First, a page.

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Hidden Dragon: Legend (PC) artwork

Hidden Dragon: Legend (PC) review

"And the award for most ridiculous dub goes to..."

Hidden Dragon: Legend has a clear idea what it wants to be. Itís a delightfully unapologetic product of its developerís culture, for one. Until early 2015, there was a ban on exporting Chinese console games to the worldwide market (one must ensure all effort is focused on releasing a new MMO every other day, after all), so MegaFun Gameís first order of business was to give the world a 2.5D hack and slasher set in the imperial era of Tang China. In terms of pure exhibition, it has class to spare, ensuring it never places you in a drab, uninspired setting when it can instead wow you with eye-popping locations. You can run through the remains of a razed town, dashing across the spines of red-tiled rooftops, or take to the creaky wooden scaffolding that encircles the crumbling stone edifices of warriors past. You can travel through bamboo groves that lead to isolated and long abandoned villages which sit on the outskirts of mammoth stone forts illuminated by an army of lanterns.

The game wants to impress, often bullying the now groaning Unreal engine along the way. Itís all well and good standing around and admiring the backdrops, but the catalogue of sword fights you need to progress through are often things of pure spectacle. Starting by relying on only the most basic of combos, you need to slowly upgrade your swordsmanís arsenal by investing the souls of the slaughtered into new builds and flashy execution methods. Youíll not get very far with the pedestrian weak, weak, weak, strong, strong combo you hold by default (and will get exactly nowhere with uncultured button mashing), which forces you to utilise a variety of attack options that turn the best fought duels into orgies of air juggling, rush counters, animation canceling, combo breaking insanity.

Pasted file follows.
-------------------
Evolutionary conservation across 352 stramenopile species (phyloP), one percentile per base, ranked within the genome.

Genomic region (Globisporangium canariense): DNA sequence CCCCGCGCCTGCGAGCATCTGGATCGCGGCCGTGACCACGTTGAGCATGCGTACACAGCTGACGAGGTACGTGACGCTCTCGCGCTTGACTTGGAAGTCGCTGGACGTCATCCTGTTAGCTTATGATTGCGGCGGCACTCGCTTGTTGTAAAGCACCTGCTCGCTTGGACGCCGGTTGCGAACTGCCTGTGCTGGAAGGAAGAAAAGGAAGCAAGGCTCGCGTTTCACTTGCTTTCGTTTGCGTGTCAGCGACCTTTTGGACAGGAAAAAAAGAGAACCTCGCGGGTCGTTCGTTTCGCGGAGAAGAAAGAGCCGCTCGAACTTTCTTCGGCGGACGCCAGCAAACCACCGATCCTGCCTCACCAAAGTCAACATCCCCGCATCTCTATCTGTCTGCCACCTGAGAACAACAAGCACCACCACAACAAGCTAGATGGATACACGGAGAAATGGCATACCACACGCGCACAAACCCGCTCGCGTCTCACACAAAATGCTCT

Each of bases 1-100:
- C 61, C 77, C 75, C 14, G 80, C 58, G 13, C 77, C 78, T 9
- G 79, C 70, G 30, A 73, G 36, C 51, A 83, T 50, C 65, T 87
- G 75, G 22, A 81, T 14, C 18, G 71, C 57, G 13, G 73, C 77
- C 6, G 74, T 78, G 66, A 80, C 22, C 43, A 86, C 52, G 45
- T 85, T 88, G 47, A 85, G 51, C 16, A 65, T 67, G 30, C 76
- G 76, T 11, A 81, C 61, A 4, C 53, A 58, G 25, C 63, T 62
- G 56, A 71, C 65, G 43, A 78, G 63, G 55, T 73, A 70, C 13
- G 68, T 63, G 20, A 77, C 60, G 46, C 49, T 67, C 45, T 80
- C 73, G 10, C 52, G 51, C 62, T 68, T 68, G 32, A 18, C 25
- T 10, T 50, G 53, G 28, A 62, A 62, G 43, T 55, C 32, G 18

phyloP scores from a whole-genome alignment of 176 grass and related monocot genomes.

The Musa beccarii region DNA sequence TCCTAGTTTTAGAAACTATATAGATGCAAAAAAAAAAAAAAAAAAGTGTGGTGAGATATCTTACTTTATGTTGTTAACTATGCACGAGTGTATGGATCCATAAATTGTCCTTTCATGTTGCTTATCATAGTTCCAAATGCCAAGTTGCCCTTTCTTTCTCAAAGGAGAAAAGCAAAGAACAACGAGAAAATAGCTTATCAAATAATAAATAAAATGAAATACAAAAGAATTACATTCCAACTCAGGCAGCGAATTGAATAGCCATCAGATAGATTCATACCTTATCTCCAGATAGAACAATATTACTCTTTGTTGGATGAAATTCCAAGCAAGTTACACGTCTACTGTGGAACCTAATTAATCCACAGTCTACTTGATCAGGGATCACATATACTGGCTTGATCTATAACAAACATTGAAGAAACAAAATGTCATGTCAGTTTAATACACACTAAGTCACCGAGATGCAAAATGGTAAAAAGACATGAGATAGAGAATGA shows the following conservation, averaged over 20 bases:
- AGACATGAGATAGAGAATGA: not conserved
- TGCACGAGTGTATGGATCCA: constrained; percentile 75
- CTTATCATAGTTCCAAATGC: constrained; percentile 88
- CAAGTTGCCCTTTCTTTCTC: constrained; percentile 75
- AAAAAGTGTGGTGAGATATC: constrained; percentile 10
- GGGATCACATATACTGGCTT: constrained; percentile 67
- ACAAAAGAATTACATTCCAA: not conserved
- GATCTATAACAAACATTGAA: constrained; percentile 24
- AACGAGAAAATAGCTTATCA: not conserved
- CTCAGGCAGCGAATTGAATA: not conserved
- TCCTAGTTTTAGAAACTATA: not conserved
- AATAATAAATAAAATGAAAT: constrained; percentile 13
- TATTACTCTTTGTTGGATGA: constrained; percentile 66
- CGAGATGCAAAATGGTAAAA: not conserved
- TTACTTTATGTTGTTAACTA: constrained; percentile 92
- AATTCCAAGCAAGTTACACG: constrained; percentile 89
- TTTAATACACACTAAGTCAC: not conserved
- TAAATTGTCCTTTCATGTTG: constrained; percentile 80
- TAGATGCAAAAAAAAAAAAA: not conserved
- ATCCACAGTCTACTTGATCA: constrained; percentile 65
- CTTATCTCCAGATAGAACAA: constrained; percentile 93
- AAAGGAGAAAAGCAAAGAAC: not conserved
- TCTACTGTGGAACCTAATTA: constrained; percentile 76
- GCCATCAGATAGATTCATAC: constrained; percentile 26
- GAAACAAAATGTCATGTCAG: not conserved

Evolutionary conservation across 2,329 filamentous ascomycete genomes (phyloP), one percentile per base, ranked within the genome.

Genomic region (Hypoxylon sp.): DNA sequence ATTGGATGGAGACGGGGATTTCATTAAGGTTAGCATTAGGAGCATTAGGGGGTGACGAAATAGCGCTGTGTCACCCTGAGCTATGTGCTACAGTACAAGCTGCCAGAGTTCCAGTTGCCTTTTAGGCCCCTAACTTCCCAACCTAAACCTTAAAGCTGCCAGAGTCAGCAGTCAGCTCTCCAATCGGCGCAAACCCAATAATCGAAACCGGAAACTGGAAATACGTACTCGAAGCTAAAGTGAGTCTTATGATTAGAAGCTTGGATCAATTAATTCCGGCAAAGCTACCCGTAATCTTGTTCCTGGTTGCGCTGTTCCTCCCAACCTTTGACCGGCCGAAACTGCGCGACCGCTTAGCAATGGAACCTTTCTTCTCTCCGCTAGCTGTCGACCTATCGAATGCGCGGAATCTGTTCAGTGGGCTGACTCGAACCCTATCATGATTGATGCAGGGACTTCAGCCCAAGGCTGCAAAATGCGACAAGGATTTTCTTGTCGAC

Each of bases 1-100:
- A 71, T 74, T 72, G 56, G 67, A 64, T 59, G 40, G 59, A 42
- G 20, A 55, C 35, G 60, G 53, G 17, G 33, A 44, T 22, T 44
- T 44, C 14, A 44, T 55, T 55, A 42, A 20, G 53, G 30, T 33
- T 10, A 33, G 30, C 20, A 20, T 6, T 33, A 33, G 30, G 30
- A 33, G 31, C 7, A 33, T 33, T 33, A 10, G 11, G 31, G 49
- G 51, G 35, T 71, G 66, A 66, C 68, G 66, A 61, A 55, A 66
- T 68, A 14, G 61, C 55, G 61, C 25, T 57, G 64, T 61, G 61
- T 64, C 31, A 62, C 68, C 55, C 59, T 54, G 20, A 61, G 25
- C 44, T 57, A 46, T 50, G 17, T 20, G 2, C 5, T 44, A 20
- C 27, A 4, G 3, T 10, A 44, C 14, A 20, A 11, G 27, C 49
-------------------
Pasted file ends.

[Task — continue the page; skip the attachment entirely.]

Thereís no block button, so the only way to avoid attacks is either to get out of the way or time a rush counter that leaves foes open for a blistering combo of you own. Itís almost tactical; stray, hopeful slashes that fail to connect often leave you open to a furious enemy stab-fest, so your attacks need to be balanced and timed. Itís the kind of engine where you get out what you put in; on the easier settings, you could probably muddle yourself through the game with a few favoured combinations on hard repeat, coupled with a decent grasp of rush cancelling. Alternately, by taking the time to learn a number of special attacks and what vulnerabilities they can exploit, you have the potential to chain together hit counts soaring up into the hundreds while mowing down legions of hapless assassins and cultists with style. All highlighted with neon slashes sometimes registering faster than you can see.

Mowing through an army of foot soldiers without breaking stride is one thing, but Hidden Dragon also employs the liberal use of huge, screen-filling bosses with all that old school stuff you used to love, like attack patterns and exploitable weak spots. There are also quick time events, because of course there are. At this point, getting mad at a game for awkwardly shoving these in to cinematic events as a cheap attempt at interactivity is about as productive as raging at the rain for being wet. The awkwardly-phrased point being built towards here is that the further you move away from the spectacle of the gameís setting and the acquired intricacies of its combat, the weaker it becomes.